Back in the early 1970s when the cross-country skiing really began to make an impact on America's winter sports scene, the only way to ski was to make your own tracks. Skiers made them anywhere there was enough snow to open skiing along marked hiking trails. Machine groomed trails were, well, not even considered.
That is until Johannes von Trapp of the Sound of Music family fame saw some groomed trails in Norway and brought the idea to the states. Eventually he began setting snowmobile-groomed tracks to his Trapp Family Lodge in Stowe, Vermont. These early groomers were a bit rough but it didn't take long for the groomed grooves idea to catch on and the sport to become highly machine reliant.
Today, the majority of cross-country skiing nationwide is done on groomed trails at public ski areas and private ski centers. The days of making your own trails are pretty well over—unless you read on.
There are plenty of un-groomed options for cross-country skiers who like to: A) Get away from the crowds. B) Make their own tracks and C) Aren't infatuated with, or feel the need to own, high-tech (read expensive) skate or classic gear.
Like all cross-country skiing, the touring experience depends on snow coverage. And if we are to believe the weather experts, there will be ample cover across our region this winter.
So if you are in a touring state of mind and the snow coverage lives up to pre-season hype, here are some truly local make-your-own-tracks ski touring possibilities.
When the snow covers Pine Mountain, it opens up some incredible ski touring possibilities. It's pretty simple here. Drive in as far as you can on the Pine Mountain Observatory access road from Hwy 20 (about 25 miles east of Bend) and then tour along either marked forest roads. Or head out in any direction you like, creating your own loop or out-and-back tour.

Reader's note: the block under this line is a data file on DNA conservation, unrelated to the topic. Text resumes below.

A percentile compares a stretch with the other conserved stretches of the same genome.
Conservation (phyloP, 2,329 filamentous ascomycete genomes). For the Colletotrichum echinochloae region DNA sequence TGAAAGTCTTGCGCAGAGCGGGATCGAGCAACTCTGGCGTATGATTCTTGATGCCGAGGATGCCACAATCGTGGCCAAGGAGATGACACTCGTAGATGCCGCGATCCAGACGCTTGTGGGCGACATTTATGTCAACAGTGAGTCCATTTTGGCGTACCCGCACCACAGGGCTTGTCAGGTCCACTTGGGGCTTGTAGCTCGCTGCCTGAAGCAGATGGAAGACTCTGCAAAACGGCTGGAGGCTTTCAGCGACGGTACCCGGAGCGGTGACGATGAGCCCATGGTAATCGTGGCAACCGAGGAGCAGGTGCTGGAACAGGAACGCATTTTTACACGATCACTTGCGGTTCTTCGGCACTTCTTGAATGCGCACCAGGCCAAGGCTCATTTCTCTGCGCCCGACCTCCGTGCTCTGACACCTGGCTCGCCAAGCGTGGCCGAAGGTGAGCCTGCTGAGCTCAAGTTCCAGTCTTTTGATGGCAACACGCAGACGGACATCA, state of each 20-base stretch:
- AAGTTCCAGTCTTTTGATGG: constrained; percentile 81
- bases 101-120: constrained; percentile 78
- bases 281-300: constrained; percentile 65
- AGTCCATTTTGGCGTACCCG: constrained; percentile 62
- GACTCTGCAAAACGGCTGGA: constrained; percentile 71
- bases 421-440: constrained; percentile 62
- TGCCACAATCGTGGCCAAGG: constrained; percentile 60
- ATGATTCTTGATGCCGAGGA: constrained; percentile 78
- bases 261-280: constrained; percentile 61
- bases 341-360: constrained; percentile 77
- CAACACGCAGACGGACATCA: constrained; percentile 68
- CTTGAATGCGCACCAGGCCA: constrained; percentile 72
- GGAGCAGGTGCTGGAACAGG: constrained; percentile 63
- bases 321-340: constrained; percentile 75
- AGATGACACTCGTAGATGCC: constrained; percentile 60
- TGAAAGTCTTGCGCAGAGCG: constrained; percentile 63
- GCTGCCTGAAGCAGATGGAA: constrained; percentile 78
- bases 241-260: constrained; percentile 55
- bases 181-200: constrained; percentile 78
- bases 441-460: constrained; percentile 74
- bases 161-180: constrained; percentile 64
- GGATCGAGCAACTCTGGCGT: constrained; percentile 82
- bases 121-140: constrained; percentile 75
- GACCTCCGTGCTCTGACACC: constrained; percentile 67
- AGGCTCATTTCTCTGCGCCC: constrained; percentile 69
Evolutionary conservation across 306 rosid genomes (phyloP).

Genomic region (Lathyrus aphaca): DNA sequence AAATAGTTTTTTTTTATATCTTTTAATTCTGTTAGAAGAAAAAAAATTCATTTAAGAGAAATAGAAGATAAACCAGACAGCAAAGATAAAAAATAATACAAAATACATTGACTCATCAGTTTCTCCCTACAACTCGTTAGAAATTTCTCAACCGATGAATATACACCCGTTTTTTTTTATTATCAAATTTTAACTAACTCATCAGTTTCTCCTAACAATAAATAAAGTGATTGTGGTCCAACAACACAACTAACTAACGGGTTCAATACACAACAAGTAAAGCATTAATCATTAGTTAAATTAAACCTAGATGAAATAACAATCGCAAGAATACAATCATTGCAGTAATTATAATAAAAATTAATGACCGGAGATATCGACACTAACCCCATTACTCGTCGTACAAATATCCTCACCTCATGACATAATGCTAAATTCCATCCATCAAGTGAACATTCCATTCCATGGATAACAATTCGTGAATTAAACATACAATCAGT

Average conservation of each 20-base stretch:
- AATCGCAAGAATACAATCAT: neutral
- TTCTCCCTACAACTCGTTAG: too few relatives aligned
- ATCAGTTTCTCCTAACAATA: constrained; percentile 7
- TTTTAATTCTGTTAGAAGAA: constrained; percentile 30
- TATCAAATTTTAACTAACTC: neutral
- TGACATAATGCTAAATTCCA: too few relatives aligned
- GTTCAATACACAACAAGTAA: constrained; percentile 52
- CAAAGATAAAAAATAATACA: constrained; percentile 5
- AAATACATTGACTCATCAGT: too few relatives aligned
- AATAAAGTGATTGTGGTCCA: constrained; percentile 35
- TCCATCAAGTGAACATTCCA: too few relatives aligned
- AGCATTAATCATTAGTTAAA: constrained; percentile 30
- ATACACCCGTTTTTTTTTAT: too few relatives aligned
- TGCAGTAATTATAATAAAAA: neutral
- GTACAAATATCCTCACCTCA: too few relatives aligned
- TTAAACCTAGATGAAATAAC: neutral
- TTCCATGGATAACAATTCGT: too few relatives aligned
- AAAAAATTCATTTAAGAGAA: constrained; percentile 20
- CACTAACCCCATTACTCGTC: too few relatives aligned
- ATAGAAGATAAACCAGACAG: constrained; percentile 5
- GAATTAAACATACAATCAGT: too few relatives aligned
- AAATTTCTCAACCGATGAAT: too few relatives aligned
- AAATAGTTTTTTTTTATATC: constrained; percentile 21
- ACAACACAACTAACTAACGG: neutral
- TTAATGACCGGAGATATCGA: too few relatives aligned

Note that the backcountry skiing can also first-rate here with a nice combination of old growth and glade skiing on north-facing slopes that can hold deep powder stashes.
Yes there are marked ski trails in the Ochocos, but there's also vast a vast expanse of open and forested terrain on public lands that begged to be skied. You can find plenty of skiing off the Ochoco Ranger Station Road just out of Prineville or beyond that along Hwy. 26 on the way over to Dayville.
For a truly unique Central Oregon experience, ski the Maury Mountains just south of the Ochocos and just north of Brothers off Highway 20. Probably a dozen people tour the Maury in a given decade.
Newberry Crater National Monument
From both the Six Mile Sno-Park and Ten Mile Sno-Park it's possible to make a long loop trip on marked trail up to Paulina Falls and back. There are loads of optional unmarked opportunities of this loop. Best of all, skier traffic is always light and the snow quality is often far superior to the mountains closer to Bend.
Talk about room to move, there's plenty of that on the 30,000-acre forest where most of the skiing is on old forest roads linked by short sections of singletrack trail.
There are times when the Maston gets enough snow for some nice easy touring. Park at the trailhead and ski out the powerline road and follow it for an out-and-back tour, or ski the existing mountain bike trail east from its junction with the powerline road. After a mile or so, head left (north) on one of the old access roads and create a loop trip.
No, not the park proper, rather the upper part accessed from the parking lot at/near the Shevlin Commons and Three Pines development. The skiing here takes place along old forest access roads and is perfect for people looking to get in a quick ski close to home.
Between the Inn of The Seventh Mountain and the first chain-up area, there are all sorts of off-track possibilities. Ones that are hardly ever explored but hold a lot of pleasant surprises like rock bound canyons.
Back when now old school touring was in favor, Ski Magazine did an annual survey of readers and the first question always asked people what they liked about cross-country skiing. Invariably the most often cited reason was (by a wide margin), “to be outside in nature in winter.”
And that remains the singular reason to go ski touring, being able to make your own tracks in new-fallen snow and not see a soul for hours on end.